Washing Woolies

Using wool diaper covers is awesome... until it is time to wash and lanolize them.   I am hand washing today as practice for the Flats & Handwashing Challenge, might as well.  I use Northern Essence wool wash and solid lanolin.  All of my wool is upcycled from sweaters, so it is a bit tougher than knit woolies, you won't want to do as much squeezing on your knits.

I don't use my sink to wash my wool, because that would require doing the dishes first and well... I would prefer not.  So I have a baby tub and a random toy bin.  I use two because I prefer separating my light colors and dark colors.

First fill both buckets with warm water.  Add your liquid wool wash.  
Place each woolie in the water and squeeze until fully saturated.
If you have any areas that need to be spot cleaned, now is the time to do that.
Just rub the soiled area with a wool wash bar.

Make sure all your wool is submerged
Let soak for 15-30 minutes

Gently wring out all of the wool and rinse, 
you can see above why I separate color.
Squeeze out as much water as you can.

 Now prepare your lanolin bath.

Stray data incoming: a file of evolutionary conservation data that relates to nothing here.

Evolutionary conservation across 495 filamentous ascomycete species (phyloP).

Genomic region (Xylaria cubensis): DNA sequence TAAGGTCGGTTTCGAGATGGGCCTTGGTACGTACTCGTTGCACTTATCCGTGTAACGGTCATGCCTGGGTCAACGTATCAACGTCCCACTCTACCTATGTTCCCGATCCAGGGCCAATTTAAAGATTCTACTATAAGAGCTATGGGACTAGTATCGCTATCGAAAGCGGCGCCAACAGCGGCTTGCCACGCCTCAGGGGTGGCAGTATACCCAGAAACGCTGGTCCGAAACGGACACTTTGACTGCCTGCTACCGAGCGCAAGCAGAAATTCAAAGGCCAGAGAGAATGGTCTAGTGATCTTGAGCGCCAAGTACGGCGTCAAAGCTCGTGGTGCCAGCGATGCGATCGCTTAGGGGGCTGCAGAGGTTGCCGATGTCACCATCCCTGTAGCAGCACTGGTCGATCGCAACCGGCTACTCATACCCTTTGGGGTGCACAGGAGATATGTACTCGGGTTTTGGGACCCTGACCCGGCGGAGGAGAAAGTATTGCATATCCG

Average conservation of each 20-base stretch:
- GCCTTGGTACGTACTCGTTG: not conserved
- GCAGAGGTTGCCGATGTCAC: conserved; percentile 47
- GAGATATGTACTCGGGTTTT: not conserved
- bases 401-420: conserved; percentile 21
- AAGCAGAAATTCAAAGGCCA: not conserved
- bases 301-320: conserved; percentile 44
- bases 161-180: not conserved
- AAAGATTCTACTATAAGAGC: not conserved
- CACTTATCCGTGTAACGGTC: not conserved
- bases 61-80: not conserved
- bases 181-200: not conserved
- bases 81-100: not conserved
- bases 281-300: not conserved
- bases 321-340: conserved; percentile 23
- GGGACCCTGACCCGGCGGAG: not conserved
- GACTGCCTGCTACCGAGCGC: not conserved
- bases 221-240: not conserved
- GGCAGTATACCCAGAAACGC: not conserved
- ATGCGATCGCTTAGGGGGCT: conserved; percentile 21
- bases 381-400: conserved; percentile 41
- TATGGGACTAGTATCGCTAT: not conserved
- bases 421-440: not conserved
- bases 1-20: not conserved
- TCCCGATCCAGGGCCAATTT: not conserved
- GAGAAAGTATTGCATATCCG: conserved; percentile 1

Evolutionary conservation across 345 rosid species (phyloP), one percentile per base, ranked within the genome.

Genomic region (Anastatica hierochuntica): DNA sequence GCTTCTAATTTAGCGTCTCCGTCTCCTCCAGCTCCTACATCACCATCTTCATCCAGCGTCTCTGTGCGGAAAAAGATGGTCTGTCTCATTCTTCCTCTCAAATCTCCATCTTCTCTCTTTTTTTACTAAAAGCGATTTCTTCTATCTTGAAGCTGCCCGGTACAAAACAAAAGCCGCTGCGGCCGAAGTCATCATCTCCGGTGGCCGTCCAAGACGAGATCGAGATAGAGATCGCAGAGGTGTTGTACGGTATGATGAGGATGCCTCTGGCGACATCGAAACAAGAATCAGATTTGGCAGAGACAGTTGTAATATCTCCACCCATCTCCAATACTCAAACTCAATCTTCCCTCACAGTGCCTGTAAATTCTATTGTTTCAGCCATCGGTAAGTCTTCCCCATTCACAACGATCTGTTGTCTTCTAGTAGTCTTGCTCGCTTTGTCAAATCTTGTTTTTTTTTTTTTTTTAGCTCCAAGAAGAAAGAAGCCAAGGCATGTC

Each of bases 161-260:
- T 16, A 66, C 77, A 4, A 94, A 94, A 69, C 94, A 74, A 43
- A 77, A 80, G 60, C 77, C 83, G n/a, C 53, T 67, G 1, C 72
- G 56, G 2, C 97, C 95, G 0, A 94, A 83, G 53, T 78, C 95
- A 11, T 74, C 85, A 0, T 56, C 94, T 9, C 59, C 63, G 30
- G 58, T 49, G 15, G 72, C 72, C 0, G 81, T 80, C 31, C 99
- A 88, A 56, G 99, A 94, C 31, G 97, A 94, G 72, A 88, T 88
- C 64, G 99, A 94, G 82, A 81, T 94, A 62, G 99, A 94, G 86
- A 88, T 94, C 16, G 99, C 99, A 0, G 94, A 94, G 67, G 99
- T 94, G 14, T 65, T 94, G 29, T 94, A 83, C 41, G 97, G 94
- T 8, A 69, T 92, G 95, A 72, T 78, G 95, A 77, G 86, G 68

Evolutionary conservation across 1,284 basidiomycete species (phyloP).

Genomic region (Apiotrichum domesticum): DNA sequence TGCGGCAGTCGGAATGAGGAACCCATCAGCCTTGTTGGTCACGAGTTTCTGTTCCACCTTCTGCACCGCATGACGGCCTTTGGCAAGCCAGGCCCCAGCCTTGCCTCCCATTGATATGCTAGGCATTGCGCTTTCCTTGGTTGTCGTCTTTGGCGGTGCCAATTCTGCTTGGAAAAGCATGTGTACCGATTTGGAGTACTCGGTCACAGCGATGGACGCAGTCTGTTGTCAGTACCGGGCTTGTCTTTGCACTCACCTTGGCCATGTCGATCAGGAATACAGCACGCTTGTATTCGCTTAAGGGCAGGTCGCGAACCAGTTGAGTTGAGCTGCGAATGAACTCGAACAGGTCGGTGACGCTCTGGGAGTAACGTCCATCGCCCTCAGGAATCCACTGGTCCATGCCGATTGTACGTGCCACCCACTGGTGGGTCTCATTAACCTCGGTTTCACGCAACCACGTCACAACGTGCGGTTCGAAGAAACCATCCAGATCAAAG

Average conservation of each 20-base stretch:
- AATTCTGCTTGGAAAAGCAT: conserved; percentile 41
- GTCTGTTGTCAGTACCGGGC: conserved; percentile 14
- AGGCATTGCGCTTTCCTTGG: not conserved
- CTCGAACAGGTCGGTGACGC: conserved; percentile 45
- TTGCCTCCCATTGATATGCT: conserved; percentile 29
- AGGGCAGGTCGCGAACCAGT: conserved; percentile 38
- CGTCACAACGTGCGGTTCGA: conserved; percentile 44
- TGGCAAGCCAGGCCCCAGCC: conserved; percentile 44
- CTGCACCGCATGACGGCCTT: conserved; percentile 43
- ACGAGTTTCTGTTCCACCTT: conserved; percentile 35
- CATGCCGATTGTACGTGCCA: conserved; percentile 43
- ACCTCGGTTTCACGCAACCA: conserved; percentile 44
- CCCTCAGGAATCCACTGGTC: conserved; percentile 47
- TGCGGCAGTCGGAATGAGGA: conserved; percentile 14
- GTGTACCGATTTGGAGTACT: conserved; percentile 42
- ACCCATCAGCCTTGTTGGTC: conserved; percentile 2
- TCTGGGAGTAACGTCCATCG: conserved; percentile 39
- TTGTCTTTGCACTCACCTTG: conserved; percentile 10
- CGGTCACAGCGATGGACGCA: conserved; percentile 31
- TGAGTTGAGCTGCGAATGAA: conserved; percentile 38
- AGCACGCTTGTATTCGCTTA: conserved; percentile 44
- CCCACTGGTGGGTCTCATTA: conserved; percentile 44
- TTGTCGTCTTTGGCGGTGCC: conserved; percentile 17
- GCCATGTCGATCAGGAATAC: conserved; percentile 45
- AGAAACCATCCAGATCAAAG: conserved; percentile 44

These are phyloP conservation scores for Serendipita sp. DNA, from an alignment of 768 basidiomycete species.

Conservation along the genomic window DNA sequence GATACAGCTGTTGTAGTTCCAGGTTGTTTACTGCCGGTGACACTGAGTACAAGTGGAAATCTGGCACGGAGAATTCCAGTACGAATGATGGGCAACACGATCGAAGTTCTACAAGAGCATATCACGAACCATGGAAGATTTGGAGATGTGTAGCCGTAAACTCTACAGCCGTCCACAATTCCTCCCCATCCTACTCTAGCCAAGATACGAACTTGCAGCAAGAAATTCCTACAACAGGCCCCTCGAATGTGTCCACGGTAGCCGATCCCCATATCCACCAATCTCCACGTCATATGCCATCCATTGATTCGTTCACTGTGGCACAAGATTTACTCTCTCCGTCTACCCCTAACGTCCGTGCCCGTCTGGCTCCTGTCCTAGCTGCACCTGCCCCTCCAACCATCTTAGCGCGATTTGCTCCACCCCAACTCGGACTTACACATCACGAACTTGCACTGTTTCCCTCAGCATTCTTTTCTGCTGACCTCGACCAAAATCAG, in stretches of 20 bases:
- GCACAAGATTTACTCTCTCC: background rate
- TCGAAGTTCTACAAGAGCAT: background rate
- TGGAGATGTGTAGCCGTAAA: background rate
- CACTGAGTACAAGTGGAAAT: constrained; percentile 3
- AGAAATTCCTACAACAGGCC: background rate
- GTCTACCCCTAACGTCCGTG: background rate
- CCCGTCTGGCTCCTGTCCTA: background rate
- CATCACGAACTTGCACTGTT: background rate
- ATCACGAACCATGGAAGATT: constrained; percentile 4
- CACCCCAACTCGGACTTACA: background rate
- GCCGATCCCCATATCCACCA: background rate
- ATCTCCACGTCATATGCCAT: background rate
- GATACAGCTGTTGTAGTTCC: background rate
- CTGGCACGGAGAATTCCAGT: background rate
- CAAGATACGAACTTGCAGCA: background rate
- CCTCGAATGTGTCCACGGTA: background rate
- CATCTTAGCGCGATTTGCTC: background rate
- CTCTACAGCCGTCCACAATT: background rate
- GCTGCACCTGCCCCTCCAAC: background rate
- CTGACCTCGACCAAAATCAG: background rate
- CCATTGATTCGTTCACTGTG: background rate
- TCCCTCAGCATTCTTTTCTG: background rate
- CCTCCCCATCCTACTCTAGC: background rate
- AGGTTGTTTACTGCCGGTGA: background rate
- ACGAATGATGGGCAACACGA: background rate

Fill one of your buckets/buns/tubs with warm water again.

In a mug heat up some water, 
hot enough to make tea.
In another mug break up some wool wash bar and a spoonful of lanolin.
Stir in the hot water until smooth milky white with no floating bits.  If the surface looks oily add a little more wool wash to help emulsify the lanolin. 
Now add your lanolin mixture to your warm water bath.  The water should be cloudy with no visible lanolin bits.

You will want to turn your wool inside out for the next step.

Take your wool and individually dunk each piece in the lanolin bath
once all of the wool is in, weight the top to keep everything submerged,
let sit for another 15-30 minutes.

Once your wool is all lanolized you will want to get it all dry.
This can take 24-48 hours depending on weight and how well you squeeze out the water.

Take all your wool and squeeze out all the extra water.

Then take some clean dry towels and roll up each one and press out any additional moisture
Now lay flat to dry.  I use a gate section for some of them and have some suspended wire shelving for the soakers, anything that helps airflow reduces drying time.  Open some windows, turn on a fan.


Always lay wet wool flat to dry. The wool I have hanging on clips is just airing out between uses.

I wash half of my wool stash every week, so I have enough dry to use and 
everything gets washed at least once every two weeks. 

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